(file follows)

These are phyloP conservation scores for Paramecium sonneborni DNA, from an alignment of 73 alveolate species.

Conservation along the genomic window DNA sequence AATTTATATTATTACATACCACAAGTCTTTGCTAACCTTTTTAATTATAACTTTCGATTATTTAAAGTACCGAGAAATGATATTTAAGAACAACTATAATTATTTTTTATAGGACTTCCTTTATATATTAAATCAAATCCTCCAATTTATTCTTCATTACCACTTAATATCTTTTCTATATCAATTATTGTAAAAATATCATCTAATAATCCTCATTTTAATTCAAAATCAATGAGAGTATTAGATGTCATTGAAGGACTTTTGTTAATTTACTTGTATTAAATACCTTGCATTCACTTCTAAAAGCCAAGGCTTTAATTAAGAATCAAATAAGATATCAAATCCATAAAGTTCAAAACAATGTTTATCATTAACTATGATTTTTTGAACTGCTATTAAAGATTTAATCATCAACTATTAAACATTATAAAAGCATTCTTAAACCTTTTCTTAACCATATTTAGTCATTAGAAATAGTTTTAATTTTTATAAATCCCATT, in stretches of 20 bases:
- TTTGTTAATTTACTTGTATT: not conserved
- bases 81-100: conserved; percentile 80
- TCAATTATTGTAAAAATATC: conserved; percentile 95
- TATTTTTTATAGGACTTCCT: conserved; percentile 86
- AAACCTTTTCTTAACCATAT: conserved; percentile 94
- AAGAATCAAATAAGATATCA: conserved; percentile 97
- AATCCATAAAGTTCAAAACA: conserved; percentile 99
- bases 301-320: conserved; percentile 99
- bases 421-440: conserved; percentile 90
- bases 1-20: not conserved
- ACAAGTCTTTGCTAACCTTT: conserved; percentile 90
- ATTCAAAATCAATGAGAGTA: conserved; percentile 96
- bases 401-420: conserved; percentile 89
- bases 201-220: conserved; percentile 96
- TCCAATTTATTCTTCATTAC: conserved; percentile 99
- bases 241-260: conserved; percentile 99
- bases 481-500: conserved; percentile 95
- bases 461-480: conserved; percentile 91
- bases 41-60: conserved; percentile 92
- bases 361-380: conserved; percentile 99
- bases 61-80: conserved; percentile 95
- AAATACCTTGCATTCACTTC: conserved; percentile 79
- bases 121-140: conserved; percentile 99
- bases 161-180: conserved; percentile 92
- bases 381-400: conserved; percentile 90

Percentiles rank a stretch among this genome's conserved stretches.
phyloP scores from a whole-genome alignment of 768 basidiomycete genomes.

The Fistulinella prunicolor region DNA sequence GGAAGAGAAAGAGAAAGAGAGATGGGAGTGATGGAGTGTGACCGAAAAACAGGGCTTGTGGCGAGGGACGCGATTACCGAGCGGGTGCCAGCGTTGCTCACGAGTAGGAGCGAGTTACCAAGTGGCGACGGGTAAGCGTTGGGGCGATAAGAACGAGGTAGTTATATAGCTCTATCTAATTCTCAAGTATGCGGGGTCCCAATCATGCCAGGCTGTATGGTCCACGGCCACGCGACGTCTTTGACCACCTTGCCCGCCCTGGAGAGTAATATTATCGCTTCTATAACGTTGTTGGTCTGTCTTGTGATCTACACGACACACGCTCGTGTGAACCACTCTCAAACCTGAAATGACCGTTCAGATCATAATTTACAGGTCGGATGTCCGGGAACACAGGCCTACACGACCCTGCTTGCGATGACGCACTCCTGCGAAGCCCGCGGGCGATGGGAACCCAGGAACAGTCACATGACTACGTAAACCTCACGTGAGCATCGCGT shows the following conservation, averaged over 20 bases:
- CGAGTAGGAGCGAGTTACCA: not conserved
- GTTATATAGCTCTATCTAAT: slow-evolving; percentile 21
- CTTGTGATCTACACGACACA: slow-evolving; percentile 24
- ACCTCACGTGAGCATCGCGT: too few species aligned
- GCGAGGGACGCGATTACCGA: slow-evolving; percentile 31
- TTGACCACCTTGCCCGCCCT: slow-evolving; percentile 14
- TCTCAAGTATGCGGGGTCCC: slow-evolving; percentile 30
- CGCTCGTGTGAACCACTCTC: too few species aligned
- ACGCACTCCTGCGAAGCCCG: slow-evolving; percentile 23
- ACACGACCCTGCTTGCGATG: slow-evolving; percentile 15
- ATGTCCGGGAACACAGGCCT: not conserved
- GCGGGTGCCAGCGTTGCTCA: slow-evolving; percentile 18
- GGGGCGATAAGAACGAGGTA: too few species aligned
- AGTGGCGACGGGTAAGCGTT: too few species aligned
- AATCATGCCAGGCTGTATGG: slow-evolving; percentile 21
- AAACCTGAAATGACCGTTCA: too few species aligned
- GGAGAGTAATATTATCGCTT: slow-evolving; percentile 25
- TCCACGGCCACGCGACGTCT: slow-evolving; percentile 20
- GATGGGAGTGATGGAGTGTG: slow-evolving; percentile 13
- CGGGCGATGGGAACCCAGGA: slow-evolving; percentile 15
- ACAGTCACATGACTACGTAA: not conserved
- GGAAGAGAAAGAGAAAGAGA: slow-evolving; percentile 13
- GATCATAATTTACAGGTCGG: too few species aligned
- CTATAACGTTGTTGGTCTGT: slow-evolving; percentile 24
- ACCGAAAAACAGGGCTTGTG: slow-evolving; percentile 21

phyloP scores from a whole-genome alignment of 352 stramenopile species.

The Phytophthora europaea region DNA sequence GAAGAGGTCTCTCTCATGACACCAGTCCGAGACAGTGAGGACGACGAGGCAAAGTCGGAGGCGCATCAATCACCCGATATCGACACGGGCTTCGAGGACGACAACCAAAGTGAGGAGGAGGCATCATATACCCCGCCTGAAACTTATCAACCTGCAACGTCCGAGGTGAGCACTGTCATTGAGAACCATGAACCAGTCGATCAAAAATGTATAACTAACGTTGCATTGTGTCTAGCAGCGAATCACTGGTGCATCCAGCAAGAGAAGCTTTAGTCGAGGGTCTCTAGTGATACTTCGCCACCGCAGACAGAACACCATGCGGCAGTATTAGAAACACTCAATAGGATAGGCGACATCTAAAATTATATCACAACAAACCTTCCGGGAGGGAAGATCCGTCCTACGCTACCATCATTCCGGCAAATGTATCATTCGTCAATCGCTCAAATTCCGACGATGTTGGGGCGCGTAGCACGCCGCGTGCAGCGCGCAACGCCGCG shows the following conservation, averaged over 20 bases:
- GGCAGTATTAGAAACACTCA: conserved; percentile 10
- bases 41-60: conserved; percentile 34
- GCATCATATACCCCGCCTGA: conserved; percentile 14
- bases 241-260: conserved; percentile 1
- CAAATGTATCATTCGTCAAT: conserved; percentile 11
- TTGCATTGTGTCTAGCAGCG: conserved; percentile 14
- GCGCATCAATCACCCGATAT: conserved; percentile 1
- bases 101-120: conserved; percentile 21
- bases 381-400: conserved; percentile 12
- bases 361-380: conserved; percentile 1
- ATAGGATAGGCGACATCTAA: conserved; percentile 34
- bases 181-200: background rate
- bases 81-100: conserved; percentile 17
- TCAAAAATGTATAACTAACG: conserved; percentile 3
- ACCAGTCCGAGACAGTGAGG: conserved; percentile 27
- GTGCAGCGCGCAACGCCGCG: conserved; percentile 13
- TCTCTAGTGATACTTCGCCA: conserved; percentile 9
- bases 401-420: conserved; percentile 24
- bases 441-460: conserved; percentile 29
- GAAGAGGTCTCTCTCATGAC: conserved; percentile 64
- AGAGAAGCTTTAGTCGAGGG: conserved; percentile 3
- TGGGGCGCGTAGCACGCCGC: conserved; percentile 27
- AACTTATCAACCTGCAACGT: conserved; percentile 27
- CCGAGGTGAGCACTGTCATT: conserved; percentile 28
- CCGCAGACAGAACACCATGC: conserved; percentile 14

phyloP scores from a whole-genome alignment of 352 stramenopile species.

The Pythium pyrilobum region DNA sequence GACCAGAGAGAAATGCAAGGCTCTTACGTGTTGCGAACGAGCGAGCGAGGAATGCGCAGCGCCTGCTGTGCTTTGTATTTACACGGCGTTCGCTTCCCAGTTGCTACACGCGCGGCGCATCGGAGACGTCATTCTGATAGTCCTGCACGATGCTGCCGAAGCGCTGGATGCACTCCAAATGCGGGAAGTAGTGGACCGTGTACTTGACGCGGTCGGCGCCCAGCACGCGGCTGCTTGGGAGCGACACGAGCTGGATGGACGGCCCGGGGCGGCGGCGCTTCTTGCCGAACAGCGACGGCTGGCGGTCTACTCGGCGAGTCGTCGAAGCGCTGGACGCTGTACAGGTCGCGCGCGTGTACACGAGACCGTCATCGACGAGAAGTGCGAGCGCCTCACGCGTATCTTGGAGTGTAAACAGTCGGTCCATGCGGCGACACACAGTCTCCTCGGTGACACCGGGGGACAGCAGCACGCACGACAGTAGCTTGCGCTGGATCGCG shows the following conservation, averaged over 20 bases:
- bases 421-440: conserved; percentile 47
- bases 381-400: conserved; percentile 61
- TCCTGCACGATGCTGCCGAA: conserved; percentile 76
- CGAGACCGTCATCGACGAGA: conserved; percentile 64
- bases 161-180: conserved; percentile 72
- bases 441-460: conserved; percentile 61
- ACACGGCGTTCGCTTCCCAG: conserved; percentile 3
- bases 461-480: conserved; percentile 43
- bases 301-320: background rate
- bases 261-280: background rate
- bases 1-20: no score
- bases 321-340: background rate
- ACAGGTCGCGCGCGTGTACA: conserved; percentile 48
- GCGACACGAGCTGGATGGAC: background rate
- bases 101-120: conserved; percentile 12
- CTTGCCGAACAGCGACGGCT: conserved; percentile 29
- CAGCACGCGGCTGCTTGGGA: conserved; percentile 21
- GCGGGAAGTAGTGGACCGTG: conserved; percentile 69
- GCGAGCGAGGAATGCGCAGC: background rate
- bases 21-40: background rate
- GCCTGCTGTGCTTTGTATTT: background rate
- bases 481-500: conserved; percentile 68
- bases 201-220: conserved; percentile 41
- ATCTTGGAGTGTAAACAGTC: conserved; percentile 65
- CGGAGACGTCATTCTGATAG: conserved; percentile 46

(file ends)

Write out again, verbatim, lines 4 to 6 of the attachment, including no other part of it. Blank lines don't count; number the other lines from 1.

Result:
- bases 81-100: conserved; percentile 80
- TCAATTATTGTAAAAATATC: conserved; percentile 95
- TATTTTTTATAGGACTTCCT: conserved; percentile 86